How Dungeons & Dragons Can Make You a Better Leader

The rise in popularity for Dungeons & Dragons has garnered interests even towards the non-nerds. Of course, with all the podcasts and videos of celebrities playing D&D, it only makes sense that the game comes to light less of a “playing in my mom’s basement” thing and a bit more pop culture. Though, a lot of these games are still played in a mother’s basement of the sort, still.

I myself have been part of theatrics activities throughout my school year except for College (I went to Law, theatre wasn’t really a norm in law school) and have enjoyed a range of digital games and physical gameboards. But, I’ve only recently picked up D&D back in 2017. My interest comes from having a certain friend passionately explaining to me about the idea of sharing a fictional world together, creating a character and developing a background like he/she was your own. It was interesting for me to be able to work together with people in a fictional storyline, it reminded me a lot to what I’d imagine an open-world MMORPG would be (instead of having a set storyline, but a storyline that’s flexible and will react to your actions accordingly).

The thing about D&D, in my opinion, is that the learning curve is high. There’s a lot for you to learn and, if you really want to get into it, a lot of lore for you to read too. It’s not just about Deities and fantasy citizens, it’s about how one reacts to each other. It’s like learning an entirely new culture of people and having to portray it if you decided you’d pick their race for your own character.

However, if you’ve gone through that learning curve, D&D is one of the most fun games I’ve ever played with my close friends. Because of this, D&D has been my go-to creative outlet. The game has made me practice dwarf-accents in the shower a bit too many times, create a certain persona for shopkeepers in different villages has made my restroom breaks a bit more colourful too.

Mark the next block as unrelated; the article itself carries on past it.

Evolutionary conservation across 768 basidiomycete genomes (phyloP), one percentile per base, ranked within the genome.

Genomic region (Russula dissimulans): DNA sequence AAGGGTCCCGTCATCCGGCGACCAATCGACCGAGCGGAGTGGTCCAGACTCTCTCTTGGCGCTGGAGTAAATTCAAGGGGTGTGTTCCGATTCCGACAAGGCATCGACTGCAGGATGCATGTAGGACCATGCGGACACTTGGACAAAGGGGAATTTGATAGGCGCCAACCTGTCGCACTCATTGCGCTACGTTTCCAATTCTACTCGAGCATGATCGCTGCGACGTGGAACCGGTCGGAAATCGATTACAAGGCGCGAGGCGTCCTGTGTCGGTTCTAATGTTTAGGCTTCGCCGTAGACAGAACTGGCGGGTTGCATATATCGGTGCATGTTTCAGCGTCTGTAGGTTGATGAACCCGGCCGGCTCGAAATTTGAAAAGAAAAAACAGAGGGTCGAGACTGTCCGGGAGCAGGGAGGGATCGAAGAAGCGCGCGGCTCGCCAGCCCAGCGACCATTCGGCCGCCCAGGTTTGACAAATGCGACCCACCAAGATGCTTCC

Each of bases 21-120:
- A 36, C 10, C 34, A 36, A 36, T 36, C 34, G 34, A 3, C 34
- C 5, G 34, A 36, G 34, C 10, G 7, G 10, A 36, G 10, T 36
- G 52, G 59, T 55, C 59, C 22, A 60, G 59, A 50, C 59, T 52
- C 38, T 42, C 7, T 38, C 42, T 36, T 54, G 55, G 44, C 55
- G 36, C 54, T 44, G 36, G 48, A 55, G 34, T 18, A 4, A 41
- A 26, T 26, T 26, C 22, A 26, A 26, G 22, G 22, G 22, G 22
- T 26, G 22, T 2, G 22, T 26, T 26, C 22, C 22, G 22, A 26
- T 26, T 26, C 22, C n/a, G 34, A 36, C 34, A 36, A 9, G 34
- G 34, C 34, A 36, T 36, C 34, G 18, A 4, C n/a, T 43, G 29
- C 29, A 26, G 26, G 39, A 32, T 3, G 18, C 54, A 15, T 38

But most of all, D&D has taught me how to be a better leader. I’ve never shied away from taking a leadership role in the party whenever I’m in a D&D session, however being a leader doesn’t necessarily make you a good one. Countless hours in the table with the same people, tackling problems right in front of us has prepared me better as a leader than any kind of college organization I was involved in.

D&D taught me to assess my team’s strength and use my team’s strengths to tackle problems I normally wouldn’t be able to. If my party was filled with a lot of ranged characters that is horrible at close range combats, I’d find a way to set up the battlefield that will allow my team to play to their strengths when fighting an enemy. This mirrors well with what happens in real life as well. If I had a team filled with a lot of business law experts, our go-to solution would also play to their strengths instead of picking something none of us isn’t good at.

This, in hand, has made me a better listener too. To know what my party’s strengths are, it requires me to listen to my party members and talk about what they can and cannot do. This in turn has helped me decide a direction for the party to reach the optimal outcome and made better-informed decisions along the way.

D&D had taught me to be more assertive in a team-heavy environment. According to Marisha Ray, D&D fan favourite and creative director for Critical Role, “…playing this game has not only taught me to be much better and quicker at decision-making but to also be assertive as a leader,” because, according to her, if you’re stalwart in your assessments with reasonable explanations, the respect for your leadership will follow suit. It’s easy to lead with a popular decision, but it is much more difficult to enforce a decision that’s for the greater good but maybe off-putting to one or more team members. Having a firm grasp of what is the right decision at that moment in time makes for a much stronger leader and a better-led team.

Dungeons & Dragons is a lot of things, but from what I’ve experienced, it is not one thing. Dungeon & Dragons is not a waste of time. It has bonded friendships between strangers, it has been a go-to creative outlet for a lot of people, and it has made me and prepared me to be a better leader. If you’ve always wanted to try Dungeons & Dragons, don’t let the old stigma stops you, because even Vin Diesel is playing it!

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Wibi Irbawanto Written by:

A lot of my shower thoughts becomes articles I write. I dabble in International Relations, Law, Politics, Games, and Literature. 23 y.o., Bachelor of Law

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